Dreams can be so perplexing sometimes. You wake up and think where on earth did that come from? The meaning of a recent dream I had was crystal clear and most pleasurable. It all stemmed from an old tree.
There is a gnarled and wizened apple tree at Howlets, a hundred year old stone house, of which I have the pleasure of acting as project manager. Howlets sits on an exposed-to-the-sea piece of land with rock ledge and a thin layer of soil sitting atop. In the front yard there is a very old and twisted apple tree that has somehow stayed alive in this most inhospitable spot. Buffeted by sea salt-soaked rain and heavy winds, it is a most unlikely place for a fruit tree to thrive. Fruit trees need trimming, thinning and pruning on a constant basis. This apple tree had been clearly cared for over time but in recent years had been let go. Sucker growth spurted directly skyward and limbs crisscrossed each other. Beneath all of this tangle there was a proud survivor.
Having lived in Japan and watched the way in which the Japanese trim their old fruit trees, I had a clear idea as to what the tree should look like. Looking carefully at the old cuts made on this apple tree, someone else, years ago, had the same vision. The form just needed to be brought back. I very much wanted to trim the tree myself. As I began the process, a Zen-like feeling settled in and I just knew instinctively what should go and what should stay, like sculpting. The whorled trunks were cleared of sucker growth, the thick growth at the ends of branches thinned and the shape brought back.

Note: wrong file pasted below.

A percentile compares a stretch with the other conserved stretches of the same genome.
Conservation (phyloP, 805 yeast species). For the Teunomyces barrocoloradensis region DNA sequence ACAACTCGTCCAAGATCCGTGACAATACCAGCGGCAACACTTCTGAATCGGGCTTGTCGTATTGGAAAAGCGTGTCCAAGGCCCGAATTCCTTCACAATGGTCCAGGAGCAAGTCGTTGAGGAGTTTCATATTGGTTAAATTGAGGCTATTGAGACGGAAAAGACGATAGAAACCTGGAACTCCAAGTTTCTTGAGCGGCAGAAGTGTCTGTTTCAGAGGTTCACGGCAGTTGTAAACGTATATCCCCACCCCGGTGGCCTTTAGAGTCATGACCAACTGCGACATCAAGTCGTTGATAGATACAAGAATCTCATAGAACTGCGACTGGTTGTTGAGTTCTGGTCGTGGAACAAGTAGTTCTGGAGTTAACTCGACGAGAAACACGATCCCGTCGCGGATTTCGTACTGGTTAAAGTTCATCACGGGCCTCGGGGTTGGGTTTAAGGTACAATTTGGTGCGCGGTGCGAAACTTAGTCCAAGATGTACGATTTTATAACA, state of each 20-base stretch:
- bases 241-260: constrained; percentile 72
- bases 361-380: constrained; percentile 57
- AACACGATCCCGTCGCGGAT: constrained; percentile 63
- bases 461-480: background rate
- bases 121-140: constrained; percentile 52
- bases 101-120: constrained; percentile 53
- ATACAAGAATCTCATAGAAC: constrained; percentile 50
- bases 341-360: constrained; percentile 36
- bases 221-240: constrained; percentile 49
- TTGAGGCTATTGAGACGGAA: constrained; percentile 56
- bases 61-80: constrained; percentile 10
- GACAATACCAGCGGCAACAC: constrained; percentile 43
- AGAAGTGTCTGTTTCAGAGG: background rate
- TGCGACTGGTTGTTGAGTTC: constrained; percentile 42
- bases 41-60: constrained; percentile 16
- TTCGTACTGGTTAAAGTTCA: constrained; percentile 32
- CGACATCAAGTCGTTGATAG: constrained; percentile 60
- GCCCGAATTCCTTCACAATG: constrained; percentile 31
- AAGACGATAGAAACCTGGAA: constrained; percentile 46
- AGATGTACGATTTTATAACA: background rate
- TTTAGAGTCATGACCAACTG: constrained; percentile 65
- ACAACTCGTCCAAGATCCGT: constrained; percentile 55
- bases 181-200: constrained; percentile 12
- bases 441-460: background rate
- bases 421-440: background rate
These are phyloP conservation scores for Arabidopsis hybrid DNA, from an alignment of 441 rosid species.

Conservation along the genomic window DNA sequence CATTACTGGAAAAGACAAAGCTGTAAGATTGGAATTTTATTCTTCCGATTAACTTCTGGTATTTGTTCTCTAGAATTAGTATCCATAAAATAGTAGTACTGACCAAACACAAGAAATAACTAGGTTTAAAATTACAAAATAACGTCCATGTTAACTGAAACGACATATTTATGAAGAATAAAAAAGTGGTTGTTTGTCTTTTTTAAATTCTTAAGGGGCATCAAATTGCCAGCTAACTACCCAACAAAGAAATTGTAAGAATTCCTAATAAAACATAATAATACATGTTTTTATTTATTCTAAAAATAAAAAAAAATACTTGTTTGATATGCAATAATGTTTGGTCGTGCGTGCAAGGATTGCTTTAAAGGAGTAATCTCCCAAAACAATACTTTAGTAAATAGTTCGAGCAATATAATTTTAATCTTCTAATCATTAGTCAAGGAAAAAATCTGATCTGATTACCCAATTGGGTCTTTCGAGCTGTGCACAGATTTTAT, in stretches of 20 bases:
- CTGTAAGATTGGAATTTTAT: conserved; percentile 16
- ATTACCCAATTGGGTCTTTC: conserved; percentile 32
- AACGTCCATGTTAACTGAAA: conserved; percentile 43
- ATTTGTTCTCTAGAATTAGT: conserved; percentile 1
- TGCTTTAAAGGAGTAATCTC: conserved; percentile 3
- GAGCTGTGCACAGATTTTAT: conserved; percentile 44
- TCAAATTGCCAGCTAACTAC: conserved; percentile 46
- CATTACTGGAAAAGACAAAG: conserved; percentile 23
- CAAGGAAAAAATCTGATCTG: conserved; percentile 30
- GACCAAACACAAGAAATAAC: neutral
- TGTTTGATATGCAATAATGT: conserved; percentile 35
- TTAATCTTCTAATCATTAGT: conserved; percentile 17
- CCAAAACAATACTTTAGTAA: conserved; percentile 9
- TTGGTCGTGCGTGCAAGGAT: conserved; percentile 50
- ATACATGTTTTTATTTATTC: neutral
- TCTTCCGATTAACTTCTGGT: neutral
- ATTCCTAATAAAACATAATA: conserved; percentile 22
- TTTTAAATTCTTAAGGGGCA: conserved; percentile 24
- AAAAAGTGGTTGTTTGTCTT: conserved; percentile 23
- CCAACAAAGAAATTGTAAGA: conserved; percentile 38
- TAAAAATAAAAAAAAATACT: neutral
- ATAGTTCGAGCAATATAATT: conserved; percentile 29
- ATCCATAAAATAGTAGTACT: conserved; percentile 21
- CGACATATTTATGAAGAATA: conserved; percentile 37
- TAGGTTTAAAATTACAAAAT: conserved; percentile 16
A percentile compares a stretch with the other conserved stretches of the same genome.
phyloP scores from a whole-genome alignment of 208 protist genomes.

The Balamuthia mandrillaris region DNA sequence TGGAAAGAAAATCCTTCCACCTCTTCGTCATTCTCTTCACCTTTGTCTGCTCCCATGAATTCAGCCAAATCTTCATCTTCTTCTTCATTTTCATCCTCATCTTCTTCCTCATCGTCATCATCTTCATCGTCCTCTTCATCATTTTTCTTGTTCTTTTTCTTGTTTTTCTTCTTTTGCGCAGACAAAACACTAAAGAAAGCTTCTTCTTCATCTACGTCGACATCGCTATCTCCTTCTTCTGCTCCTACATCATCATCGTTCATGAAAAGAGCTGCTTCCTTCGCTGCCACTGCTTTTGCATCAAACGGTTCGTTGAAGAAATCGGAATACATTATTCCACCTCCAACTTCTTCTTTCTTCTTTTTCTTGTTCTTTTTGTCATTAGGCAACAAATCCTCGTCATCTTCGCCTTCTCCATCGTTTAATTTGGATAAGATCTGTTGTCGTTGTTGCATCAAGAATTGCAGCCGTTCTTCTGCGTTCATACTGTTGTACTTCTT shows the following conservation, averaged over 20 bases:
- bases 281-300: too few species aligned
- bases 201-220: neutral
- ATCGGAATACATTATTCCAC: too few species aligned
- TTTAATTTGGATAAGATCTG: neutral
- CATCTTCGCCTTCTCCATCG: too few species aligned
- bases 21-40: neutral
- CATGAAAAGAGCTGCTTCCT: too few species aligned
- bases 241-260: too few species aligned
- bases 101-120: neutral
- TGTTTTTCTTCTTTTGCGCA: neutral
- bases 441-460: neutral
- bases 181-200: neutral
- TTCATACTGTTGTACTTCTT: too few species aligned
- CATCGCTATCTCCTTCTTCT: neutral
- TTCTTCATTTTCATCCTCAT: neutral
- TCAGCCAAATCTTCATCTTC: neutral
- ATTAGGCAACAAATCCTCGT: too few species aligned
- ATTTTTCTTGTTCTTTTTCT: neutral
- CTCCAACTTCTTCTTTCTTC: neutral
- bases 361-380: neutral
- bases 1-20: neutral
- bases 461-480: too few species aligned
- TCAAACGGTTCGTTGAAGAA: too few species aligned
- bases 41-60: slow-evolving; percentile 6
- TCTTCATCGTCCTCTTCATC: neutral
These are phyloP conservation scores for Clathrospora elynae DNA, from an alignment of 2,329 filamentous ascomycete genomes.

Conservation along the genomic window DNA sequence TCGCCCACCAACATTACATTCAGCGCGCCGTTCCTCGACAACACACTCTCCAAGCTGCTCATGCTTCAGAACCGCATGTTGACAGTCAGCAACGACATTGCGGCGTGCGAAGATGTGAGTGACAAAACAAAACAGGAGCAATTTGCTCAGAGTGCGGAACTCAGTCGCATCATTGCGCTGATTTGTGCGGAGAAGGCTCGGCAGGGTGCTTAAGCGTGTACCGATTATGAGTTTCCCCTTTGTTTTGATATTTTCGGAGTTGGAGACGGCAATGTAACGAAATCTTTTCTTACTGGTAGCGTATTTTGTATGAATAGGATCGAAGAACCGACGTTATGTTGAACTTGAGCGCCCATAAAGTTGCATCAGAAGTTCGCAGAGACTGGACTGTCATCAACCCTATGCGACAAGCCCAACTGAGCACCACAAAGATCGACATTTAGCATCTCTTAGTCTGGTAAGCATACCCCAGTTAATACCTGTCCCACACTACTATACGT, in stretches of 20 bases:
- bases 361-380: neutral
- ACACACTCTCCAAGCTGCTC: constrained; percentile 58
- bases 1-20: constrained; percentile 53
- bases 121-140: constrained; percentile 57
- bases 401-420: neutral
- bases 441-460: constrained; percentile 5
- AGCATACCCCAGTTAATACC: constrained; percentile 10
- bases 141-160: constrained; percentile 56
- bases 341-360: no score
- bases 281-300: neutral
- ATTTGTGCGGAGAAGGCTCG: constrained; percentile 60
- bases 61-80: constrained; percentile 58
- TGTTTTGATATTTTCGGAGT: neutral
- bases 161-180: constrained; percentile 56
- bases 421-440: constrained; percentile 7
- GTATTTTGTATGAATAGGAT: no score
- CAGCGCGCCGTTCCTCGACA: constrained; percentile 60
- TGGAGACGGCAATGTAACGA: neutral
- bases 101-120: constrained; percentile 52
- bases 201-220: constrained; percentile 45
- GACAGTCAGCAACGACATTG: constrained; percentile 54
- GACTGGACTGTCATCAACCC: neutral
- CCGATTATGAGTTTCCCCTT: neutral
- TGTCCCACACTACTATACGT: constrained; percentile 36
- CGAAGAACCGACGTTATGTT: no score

After a debrief of the work with David and Heather, the owners of Howlets, and a glass of their wine, I went home and fell into a dreamful sleep. In the dream my profession was very specific: expert trimmer of only aged and visually interesting cherry and apple trees. Dressed in a rough shapeless linen coat and chewed up straw hat, I happily travelled the world, carefully trimming these ancient specimens for appreciative and fascinating clients. A wide variety of surgical-like snippers and clippers accompanied me, each one designed for a specific pruning task. These tools of the trade were all tucked neatly into a heavy canvas fold over envelope with individual pockets complete with leather closure straps.
Everyone needs a dream of what they want to do when they finally grow up. My sleep-fueled unconscious found the perfect career, taking full advantage of my OCD-ish tendencies. Now I just need those adoring clients ready to fly me in to prune their trees.